Avraham ben Yaakov
Jewish Pathways of Spiritual Growth
Sanctuary of the King, royal City:
Rise up, come out of this upside-down confusion!
You've sat in the valley of tears long enough.
Now He will shower you with compassion.
Shake off the dust and arise!
Put on your clothes of splendor, My People,
Through David, the son of Yishai, from Bethlehem .
Come close to my soul -- redeem it!
Wake up! Stir yourself --
For your light has come. Rise up and shine!
Awaken, awaken, sing a song!
God's glory is revealed upon you!
(from Lecha Dodi in the Shabbat Eve Service)
This book is offered as an introduction to the Jewish spiritual pathway for contemporary English-speaking Jews.
Many people today find it hard to understand how the ideas discussed in the classic texts of Torah spirituality -- Mussar and Chassidut -- relate to themselves and their lives. They do not see clearly how to put these ideas into practice in modern times. This book is an attempt to explain some of these ideas in contemporary terms and to offer suggestions as to how to apply them in day-to-day life.
It is a book for the committed Jew who would like to follow the Torah pathway in order to achieve personal growth and spiritual connection. It is also for those who are uncommitted, who are puzzled by the variety they see in different areas of the Jewish world, and who wonder how to find spirituality through Judaism. Finally, it is for those who have experienced spirituality in some form in a non-Jewish context and who ask where meditation, diet, breathing, exercise, and other growth activities come into Torah life.
The motif of the book is the amusing, yet deeply profound, parable of the Prince who thought he was a Turkey , by the outstanding Chassidic luminary, Rebbe Nachman of Breslov (1772-1810). Though first told some two hundred years ago, the story is as relevant as ever. We may not think we are turkeys, but in one way or another we are all "under the table."In our essence, we are sons and daughters of the King of the Universe, but the upside-down world around us makes it easy to forget this fact. How can we overcome the challenges facing us, whether from within ourselves or the surrounding environment, in order to rise to our spiritual destiny?
Sources for many of the suggestions offered in this book are to be found in the writings of Rebbe Nachman himself. However this is emphatically not so in all cases. This book should in no way be seen as an attempt to offer an "official" formulation of the spiritual pathway of Rebbe Nachman and his followers, the Breslov Chassidim. In particular, the practical guidance offered on the subjects of relaxation, diet, breathing and exercise is, for the most part, not based on Rebbe Nachman's teachings but on other sources, as indicated in the text and in the appendix on Sources and Further Reading. The view put forward here as to the place of such practices in the Jewish spiritual pathway is the personal view of the author.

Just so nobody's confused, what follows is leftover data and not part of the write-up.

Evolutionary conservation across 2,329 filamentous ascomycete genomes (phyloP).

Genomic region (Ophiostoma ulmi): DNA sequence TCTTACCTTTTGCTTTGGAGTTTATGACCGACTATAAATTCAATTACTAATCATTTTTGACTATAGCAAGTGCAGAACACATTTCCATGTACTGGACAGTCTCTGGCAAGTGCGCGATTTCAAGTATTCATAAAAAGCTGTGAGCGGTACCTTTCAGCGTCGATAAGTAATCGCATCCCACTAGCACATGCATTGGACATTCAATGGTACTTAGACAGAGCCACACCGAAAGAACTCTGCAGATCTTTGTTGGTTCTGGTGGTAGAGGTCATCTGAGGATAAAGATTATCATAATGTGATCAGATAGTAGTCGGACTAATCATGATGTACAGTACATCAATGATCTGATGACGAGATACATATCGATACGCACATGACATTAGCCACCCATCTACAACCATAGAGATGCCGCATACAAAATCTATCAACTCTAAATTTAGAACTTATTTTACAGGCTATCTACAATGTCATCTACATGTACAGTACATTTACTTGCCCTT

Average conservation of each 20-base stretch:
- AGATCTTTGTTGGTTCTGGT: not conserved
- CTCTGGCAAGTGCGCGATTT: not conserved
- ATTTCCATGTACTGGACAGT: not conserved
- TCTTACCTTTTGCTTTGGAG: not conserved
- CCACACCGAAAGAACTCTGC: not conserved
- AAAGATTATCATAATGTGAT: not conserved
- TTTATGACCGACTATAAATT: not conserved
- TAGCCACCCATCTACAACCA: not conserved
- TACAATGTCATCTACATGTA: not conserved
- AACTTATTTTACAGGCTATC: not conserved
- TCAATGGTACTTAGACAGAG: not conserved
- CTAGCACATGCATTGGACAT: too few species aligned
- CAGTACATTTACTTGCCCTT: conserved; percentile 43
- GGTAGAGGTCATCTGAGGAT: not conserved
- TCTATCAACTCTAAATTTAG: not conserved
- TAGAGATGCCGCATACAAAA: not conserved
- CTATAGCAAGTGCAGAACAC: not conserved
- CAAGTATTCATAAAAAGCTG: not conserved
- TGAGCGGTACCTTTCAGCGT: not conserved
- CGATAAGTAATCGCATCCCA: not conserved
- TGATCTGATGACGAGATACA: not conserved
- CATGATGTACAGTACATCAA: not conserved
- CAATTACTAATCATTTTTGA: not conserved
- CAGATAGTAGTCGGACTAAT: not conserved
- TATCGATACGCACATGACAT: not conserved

The detailed interpretations of the imagery found in the story of the Turkey-Prince are my own. I have taken my licence from Rebbe Nachman himself, who encouraged students of his teachings to use them as a basis to develop chidushey Torah -- original Torah ideas. (See Likutey Moharan II:105.) However, Rebbe Nachman made one stipulation: "You may expound the Torah and innovate in any area you wish, on condition that you do not use your interpretations to innovate or change any law" (Rabbi Nachman's Wisdom #267) . I hope and pray that everything in this book is in full accord with both the letter of the Shulchan Aruch and with the spirit of Rebbe Nachman's teachings.
Undoubtedly, the story of the Turkey-Prince contains far greater wisdom than I have begun to bring out in this work. The interpretations offered here are certainly not the only ones possible, nor are they definitive. I hope that people with different interpretations or who feel that more emphasis should be given to other dimensions of the story will develop and publish their ideas.
The Wise Man who cured the Prince asked nothing for himself. All he wanted was to show the Prince how to be him self. With the help of HaShem, may each one of us find the simple path of truth that will lead us to our selves, to our souls and our Source. Let us walk on it, step by step, securely and joyously, and welcome Mashiach soon in our lifetimes. Amen.
I thank HaShem for all His countless blessings to me every day and every moment, and in particular for inspiring me with the idea for this book, and for creating everything needed to make it possible to bring it to fruition.
I want to express my deep appreciation to the many relatives and friends who have helped me in so many different ways. To my dear parents: no words can adequately express my feelings, and my gratitude to you for your unfaltering support and encouragement. Finally, acharon acharon chaviv , my most precious wife, Yaffa at ra'yati : to you I dedicate this book.
Jerusalem , Lag Ba-Omer 5751
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